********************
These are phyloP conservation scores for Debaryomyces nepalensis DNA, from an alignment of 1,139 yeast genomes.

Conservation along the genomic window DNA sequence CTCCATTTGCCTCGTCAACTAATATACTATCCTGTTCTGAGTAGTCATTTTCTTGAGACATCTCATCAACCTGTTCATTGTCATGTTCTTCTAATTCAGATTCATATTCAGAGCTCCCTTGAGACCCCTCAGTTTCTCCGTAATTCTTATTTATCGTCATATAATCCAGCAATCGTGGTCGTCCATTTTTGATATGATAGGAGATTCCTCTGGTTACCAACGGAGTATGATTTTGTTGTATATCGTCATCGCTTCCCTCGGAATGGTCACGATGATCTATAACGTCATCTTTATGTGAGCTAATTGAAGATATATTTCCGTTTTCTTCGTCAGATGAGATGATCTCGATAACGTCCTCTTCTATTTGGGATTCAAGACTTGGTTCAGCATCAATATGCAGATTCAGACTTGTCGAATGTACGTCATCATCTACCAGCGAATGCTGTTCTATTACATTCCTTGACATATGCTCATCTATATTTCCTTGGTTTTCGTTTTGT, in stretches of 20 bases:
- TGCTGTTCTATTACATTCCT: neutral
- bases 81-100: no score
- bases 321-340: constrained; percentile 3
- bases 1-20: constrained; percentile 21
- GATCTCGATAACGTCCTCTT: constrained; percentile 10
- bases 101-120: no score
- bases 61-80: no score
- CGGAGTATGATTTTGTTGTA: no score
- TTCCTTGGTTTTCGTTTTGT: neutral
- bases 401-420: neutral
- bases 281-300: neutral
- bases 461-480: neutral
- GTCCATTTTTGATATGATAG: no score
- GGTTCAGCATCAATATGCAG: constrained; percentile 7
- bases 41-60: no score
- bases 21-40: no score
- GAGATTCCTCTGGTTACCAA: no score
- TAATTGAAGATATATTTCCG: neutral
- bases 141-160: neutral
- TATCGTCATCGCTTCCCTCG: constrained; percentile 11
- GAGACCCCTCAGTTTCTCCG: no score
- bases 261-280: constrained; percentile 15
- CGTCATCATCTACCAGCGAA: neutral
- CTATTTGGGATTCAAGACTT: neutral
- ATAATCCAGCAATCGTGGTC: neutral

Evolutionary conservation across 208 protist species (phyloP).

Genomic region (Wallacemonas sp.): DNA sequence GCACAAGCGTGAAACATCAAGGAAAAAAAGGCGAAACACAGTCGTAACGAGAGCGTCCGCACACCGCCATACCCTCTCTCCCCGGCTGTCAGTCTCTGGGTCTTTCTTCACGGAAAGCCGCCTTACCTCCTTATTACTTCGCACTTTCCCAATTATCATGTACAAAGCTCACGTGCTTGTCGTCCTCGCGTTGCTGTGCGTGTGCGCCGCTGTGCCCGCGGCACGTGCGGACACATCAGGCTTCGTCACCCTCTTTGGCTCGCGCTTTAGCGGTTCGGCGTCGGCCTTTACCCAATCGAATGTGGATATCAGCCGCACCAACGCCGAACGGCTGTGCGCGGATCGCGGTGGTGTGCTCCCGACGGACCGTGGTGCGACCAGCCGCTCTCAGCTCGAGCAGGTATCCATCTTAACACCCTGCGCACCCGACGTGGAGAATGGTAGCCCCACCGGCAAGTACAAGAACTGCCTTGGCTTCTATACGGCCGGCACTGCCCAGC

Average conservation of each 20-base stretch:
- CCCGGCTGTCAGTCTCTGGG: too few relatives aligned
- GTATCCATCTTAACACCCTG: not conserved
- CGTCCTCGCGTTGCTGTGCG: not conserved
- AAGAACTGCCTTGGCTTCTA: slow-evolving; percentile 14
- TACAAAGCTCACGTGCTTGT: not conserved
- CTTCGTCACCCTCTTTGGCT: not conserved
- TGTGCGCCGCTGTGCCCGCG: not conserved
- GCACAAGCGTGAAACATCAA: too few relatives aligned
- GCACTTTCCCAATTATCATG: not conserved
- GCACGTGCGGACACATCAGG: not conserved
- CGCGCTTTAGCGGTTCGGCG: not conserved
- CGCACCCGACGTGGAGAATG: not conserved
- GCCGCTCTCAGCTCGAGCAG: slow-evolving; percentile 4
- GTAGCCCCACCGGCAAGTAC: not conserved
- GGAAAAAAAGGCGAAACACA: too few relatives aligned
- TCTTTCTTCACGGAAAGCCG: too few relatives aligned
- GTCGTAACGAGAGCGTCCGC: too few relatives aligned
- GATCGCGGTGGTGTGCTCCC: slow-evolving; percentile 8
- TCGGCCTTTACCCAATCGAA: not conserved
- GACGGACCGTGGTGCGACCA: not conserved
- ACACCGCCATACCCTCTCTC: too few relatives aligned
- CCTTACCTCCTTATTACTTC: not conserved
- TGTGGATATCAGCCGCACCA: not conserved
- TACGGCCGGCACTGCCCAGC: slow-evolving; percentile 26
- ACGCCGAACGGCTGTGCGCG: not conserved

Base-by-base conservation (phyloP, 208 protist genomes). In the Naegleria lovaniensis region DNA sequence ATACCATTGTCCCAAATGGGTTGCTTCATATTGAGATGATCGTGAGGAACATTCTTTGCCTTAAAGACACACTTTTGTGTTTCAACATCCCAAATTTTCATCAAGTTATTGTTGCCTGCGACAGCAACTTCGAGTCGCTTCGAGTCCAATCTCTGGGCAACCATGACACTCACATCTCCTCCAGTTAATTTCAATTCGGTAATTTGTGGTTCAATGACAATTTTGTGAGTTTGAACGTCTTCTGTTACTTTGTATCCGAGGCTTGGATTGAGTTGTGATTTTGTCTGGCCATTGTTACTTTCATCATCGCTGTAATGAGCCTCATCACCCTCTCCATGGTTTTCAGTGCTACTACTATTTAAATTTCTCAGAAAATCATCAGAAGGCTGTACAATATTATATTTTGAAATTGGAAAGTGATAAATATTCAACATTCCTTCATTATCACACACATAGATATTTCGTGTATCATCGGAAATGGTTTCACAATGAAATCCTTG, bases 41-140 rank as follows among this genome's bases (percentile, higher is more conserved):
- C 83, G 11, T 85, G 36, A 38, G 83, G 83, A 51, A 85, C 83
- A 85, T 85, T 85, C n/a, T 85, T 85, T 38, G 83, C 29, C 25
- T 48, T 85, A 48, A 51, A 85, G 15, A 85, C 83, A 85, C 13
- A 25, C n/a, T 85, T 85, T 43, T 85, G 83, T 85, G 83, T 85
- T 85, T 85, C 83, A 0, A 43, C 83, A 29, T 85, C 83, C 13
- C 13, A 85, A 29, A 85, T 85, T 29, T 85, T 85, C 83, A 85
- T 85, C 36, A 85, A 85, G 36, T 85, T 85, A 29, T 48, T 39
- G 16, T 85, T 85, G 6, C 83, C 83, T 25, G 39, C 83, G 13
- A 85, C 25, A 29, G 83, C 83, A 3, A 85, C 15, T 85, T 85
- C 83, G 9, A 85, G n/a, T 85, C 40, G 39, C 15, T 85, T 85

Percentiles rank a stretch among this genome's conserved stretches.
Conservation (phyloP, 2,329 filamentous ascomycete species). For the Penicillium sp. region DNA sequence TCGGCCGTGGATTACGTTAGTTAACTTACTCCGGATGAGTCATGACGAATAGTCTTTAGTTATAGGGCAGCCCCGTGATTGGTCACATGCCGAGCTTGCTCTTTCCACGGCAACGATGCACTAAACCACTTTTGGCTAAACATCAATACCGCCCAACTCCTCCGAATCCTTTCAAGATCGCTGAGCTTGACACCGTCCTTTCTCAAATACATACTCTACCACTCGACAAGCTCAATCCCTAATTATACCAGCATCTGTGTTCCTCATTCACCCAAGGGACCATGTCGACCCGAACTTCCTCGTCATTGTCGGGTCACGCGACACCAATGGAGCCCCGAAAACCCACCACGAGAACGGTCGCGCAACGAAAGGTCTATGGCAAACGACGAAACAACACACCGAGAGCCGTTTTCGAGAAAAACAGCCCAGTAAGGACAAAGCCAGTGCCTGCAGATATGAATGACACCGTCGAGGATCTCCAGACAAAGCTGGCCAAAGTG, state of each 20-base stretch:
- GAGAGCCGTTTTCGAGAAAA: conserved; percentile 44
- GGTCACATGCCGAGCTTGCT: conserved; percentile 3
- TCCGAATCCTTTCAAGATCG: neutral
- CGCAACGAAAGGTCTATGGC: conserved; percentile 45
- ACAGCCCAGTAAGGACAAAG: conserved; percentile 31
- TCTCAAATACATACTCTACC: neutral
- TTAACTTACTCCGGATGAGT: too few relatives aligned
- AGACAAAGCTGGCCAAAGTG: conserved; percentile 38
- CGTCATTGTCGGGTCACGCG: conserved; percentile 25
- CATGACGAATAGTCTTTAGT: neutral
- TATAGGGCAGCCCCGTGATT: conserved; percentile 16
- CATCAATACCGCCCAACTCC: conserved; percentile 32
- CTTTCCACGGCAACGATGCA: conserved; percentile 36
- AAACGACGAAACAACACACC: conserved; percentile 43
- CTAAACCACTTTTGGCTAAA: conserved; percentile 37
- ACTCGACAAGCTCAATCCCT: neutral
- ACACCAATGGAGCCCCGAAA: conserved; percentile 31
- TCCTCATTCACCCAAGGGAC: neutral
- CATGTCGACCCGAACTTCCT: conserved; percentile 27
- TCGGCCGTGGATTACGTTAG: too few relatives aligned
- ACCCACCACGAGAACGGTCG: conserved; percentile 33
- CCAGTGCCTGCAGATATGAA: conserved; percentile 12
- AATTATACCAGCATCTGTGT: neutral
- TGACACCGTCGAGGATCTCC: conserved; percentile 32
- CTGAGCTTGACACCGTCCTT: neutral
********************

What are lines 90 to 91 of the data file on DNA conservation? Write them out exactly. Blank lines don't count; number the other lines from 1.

- CCAGTGCCTGCAGATATGAA: conserved; percentile 12
- AATTATACCAGCATCTGTGT: neutral